Following the 2012 elections, the new prime minister, Victor Ponta, won a 2/3 majority in parliament through a coalition of his social democrats and representatives of the national liberal party, which allowed him to proceed with surprisingly market-friendly policies. Though the same coalition fell apart last year, and despite Ponta losing the presidential election to the Liberal candidate, Klaus Joannis, Ponta’s market friendly economic policies have been preserved. Even more surprising for a country on the Eastern borders of Europe, Ponta engaged in an aggressive anti-corruption campaign. After naming Laura Kövesi, a former professional female basketball player to lead the Anticorruption Agency, a flurry of “three pointers” were scored by the new nominee, with a number of former prime ministers, ministers and large town mayors being caught into her dragnet. With broad support from both government and oposition leaders, Ponta’s plan is to transform Romania into the faster growing economy in the Central and Eastern European region. By trying to preserve a healthy balance between its social obligations and a market-economy, Ponta and his government are trying to create a more stable and predictable business environment, while enhancing the capacity of his country to attract capital, by relying on IMF support and EU subsidies.
Awakening and Transformation of the Stock Exchange
The positive momentum of the economy could be accelerated further by upgrading the status of its capital markets, which would enable an influx of foreign capital, while facilitating and reducing the cost of sovereign financing, which would increase the appeal of the domestic stock market. By the way, the number of Romanian companies listed on the domestic stock market has already grown substantially recently following the privatization of public assets, and a number of new listings is expected in the not too distant future. The backend of the stock exchange itself was recently renovated to significantly increase its efficiency and capacity for process settlements, which should make it also more accessible to foreign investors. The infrastructure and governance of institutions backing the national exchange has also improved considerably, thanks to the involvement of Templeton Asset Management, one of the largest fund managers in the world, which has served for many years as outsourced manager of the Fondul Proprietatea (i.e., the Romanian National Restitution Fund), and tried to introduce progressively a more western and professional capital markets culture and infrastructure. Actually, the best illustration of the new ambitions of the Bucarest Stock Exchange is its hiring in 2013 of Ludwik Sobolewsk, the former head of the Warsaw Stock exchange, the largest exchange in Central and Eastern Europe.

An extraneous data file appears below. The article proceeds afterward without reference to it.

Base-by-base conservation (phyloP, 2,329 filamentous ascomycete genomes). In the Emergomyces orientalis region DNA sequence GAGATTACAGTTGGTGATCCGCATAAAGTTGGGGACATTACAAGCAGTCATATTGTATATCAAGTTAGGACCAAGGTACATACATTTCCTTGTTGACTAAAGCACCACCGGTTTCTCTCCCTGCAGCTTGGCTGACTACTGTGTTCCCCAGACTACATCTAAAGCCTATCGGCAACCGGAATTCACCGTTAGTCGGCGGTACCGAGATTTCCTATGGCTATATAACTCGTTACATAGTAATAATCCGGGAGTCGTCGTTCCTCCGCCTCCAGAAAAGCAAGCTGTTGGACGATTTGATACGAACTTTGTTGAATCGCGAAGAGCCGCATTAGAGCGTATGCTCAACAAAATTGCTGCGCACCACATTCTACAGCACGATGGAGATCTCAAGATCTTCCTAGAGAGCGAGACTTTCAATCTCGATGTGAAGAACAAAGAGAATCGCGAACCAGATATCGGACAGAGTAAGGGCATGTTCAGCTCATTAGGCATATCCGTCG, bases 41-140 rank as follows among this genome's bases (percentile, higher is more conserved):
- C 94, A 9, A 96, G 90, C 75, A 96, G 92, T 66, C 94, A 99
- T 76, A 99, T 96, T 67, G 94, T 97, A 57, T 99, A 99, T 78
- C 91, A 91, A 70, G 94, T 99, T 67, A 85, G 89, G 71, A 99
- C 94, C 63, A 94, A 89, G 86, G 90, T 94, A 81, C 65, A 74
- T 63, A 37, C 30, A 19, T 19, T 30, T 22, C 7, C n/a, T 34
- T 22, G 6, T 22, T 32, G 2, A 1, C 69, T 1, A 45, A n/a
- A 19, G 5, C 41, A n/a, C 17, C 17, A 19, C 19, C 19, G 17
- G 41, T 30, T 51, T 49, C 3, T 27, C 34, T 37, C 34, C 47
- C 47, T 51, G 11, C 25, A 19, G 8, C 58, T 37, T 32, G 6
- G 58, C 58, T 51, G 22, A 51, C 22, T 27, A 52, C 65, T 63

Taking Advantage of New Circumstances
Al indications point to the fact that Romania, while planning to ride the wave of European economic expansion, may be able to benefit substantially in the next few years. This is also an investment opportunity for all of its neighbours. Despite a recent rise, the bucarest BET stock index is still substantially lagging its pre-crisis level, while the Romanian GDP in real terms is way exceeding its prior peaks. Average multiples of the BET stock exchange remain quite attractive. Even a cursory analysis of stocks indicates that market prices are not reflecting yet the overall real growth of the economy. This means opportunities for value investors and stock pickers, especially when looking for gems from a risk-adjusted return perspective.
Since the first draft two weeks ago of this blog, the Romanian Prime Minister, Victor Ponta, was indicted by the very Anticorruption Agency that he helped create, for alledged past falsification of legal documents, money laundering and tax evasion activitie during his in private practice as a lawyer. After stepping down from the leadership of his party and while surviving a motion of no-confidence in parliament, Mr Ponta continues to serve as Prime Minister while the legal process takes its full course. In the mean time, the latest GDP growth figures were also released for Q2’2015, whereby Romania achieved 4.2% YoY GDP growth rate, the highest in all of Europe.
[Translated from Hungarian by Ertsei. Original blog by Socrates in Alablog.hu]